Clarity tutorial, the touch of magic!

In this tutorial we will see how Clarity in Capture One and other Raw software can greatly enhance a photo.

 

First when should we use Clarity and when we shouldn’t?

Based on my experience with Fuji Raf (Raw) photos there are situations where Clarity can do some magic and in other the opposite.

When should you use Clarity:

-Landscape photos

-Snow or sea photos

-Sky photos

-Macro photos

-Street photos (not contextual portrait)

When you shouldn’t:

-Portraits

-Contextual portraits

For Landscape,snow,sea and sky photos Clarity will reveal the micro-contrast giving more deepness to the clouds,fields,snow particles and trails, waves…

For Macro shots it’s very useful for lenses that are not particularly sharp wide open at very close distance like the XF 23mm f2, it will reveal details that weren’t appearing without clarity.

For portraits and contextual portraits  I don’t recommend Clarity because it will change the skin’s color and contrast making some stains and shadows sometimes that are not enjoyable.

No let’s open Capture One and go to Exposure Tab edsa

Then ”Clarity”

You will have 3 choices:

-Method

-Clarity

-Structure

We will keep Method to Natural

Keep Structure untouched (0)

Now for Clarity it will all depend on the photo itself, sometimes it will only need a +20% and sometimes like for snow photos you can easily go to +100%

First example, a snowy landscape.

We will go from this untouched photo:

DSCF2991 1.jpg

To this one thanks to Clarity (set at +100)

DSCF2991 2.jpg

See how the mountain curves are more pronounced now? It has more details, the light haze is gone and the sky is more lively? Clarity gave deepness in this scenario making the photo much interesting.

From this:

DSCF2356.jpg

To this:

DSCF2356 1.jpg

You see how clouds have a 3D effect now, along with more subtile contrast that make the photo pop up?

And now 2 examples that I love:

Without Clarity:

DSCF2401 2.jpg

 

With Clarity:

DSCF2401 3.jpg

Without Clarity:

DSCF2316 3.jpg

With Clarity:

DSCF2316 4.jpg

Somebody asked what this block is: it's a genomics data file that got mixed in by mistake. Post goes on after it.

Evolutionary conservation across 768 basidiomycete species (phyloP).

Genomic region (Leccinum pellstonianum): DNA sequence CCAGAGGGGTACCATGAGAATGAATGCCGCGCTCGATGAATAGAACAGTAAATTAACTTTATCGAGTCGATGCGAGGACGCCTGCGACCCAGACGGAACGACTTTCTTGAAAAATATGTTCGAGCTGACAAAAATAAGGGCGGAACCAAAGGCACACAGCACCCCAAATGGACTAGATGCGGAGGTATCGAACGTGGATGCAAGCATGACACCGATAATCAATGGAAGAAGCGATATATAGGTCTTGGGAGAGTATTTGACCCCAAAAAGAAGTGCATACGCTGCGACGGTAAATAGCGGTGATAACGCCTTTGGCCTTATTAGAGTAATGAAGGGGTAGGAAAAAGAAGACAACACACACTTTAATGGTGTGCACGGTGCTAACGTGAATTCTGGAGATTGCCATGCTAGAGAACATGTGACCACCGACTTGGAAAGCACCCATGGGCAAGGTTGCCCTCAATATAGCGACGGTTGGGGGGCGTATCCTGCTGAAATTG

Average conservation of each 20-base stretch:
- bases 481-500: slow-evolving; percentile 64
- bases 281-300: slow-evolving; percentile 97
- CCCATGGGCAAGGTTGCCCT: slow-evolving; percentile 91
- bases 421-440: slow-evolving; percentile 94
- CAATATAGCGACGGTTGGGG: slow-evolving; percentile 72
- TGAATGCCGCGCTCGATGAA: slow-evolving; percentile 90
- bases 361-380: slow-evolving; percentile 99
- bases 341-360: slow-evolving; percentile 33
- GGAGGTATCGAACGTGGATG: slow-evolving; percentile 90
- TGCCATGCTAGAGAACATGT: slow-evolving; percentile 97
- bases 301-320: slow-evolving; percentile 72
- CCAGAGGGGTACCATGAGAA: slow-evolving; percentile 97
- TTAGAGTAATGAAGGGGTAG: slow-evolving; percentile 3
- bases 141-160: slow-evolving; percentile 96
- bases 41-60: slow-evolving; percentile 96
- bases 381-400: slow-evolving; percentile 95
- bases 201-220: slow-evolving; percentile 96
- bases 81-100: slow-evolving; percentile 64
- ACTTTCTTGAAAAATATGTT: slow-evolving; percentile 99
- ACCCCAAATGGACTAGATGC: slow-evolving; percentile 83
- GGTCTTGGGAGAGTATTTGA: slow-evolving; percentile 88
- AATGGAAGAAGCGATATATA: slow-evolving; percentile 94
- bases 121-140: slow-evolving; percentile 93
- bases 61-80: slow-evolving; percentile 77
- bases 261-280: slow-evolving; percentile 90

Now the problem sometimes with Clarity is that you can get halos if you have a blue sky in the background and a subject in front, specially if you use Highlights.

Like in this photo, see the white halo on the left of the wood cabin:

DSCF2935 1.jpg

To fix that we have an easy solution in Capture One called ”Local adjustments”

So let’s go to the Local Adjustments tab

erfdcss.jpg

Then press on the + sign to add a new adjustment:

fetgf.jpg

Then on the Cursor Tool Settings

fetttgf.jpg

Set the size of the brush you want while taking in consideration the zone we will fix, here we will work on the whole blue sky part so I set the size to a rather large size.

Opacity must be set to 100

Now go and look to what value you have set Clarity for the whole photo earlier, in this photo for example I used +100, so I will set the adjustment to -100 in the new Local Adjustment we just created.

And now I use the Brush by clicking on Draw Mask:

rhbvvss.jpg

I will draw the mask manually on the sky, it should look like that:

wwsqa.jpg

Now just put the mouse pointer outside the photo and you will get the fixed photo like this:

DSCF2935 2.jpg

No more halos and we won the advantage of Clarity for the rest of the photo.

Now an example that shows how good Clarity is for Macro shots.

The XF 23mm f2 Reviewed here is known to not have the sharpest image for macros wide open, but micro-contrast and Clarity can really make a difference.

Here a photo taken at 20cm and f2 (BTW Fuji themselves recommend a minimum focal point of 22cm for this lens), at 100% crop.

DSCF2550[1]_1

And now with Clarity set to 100:

DSCF2550[1]_2

See what I mean?

Additional notes: In some photos Clarity can change Highlights and Shadows, if you feel some parts are being too bright you can compensate by leveling up Highlights, same goes for Shadows being too dark after Clarity, just level up Shadows.

So in conclusion the Clarity tool is really an awesome tool that will reveal Micro-Contrasts in your photos, making a plain meh photo into an interesting, lively with more deepness and 3D like effect, reducing also haze and the humidity veil in landscapes photos.

It’s also highly recommended for Macro shots reveling even more details and sharpness.

Be aware though that with portraits it won’t always give you good results, in reality it will change skin color and expose some details like facial hair, blisters, red stains…

Also in some case like building with blue sky in background can make halos all around the building, you can fix that by taking off Clarity in the sky.

As usual if you have any question don’t hesitate to ask

 

 

One thought on “Clarity tutorial, the touch of magic!

  1. Pingback: Welcome to Fuji and Stuff | Fuji and Stuff

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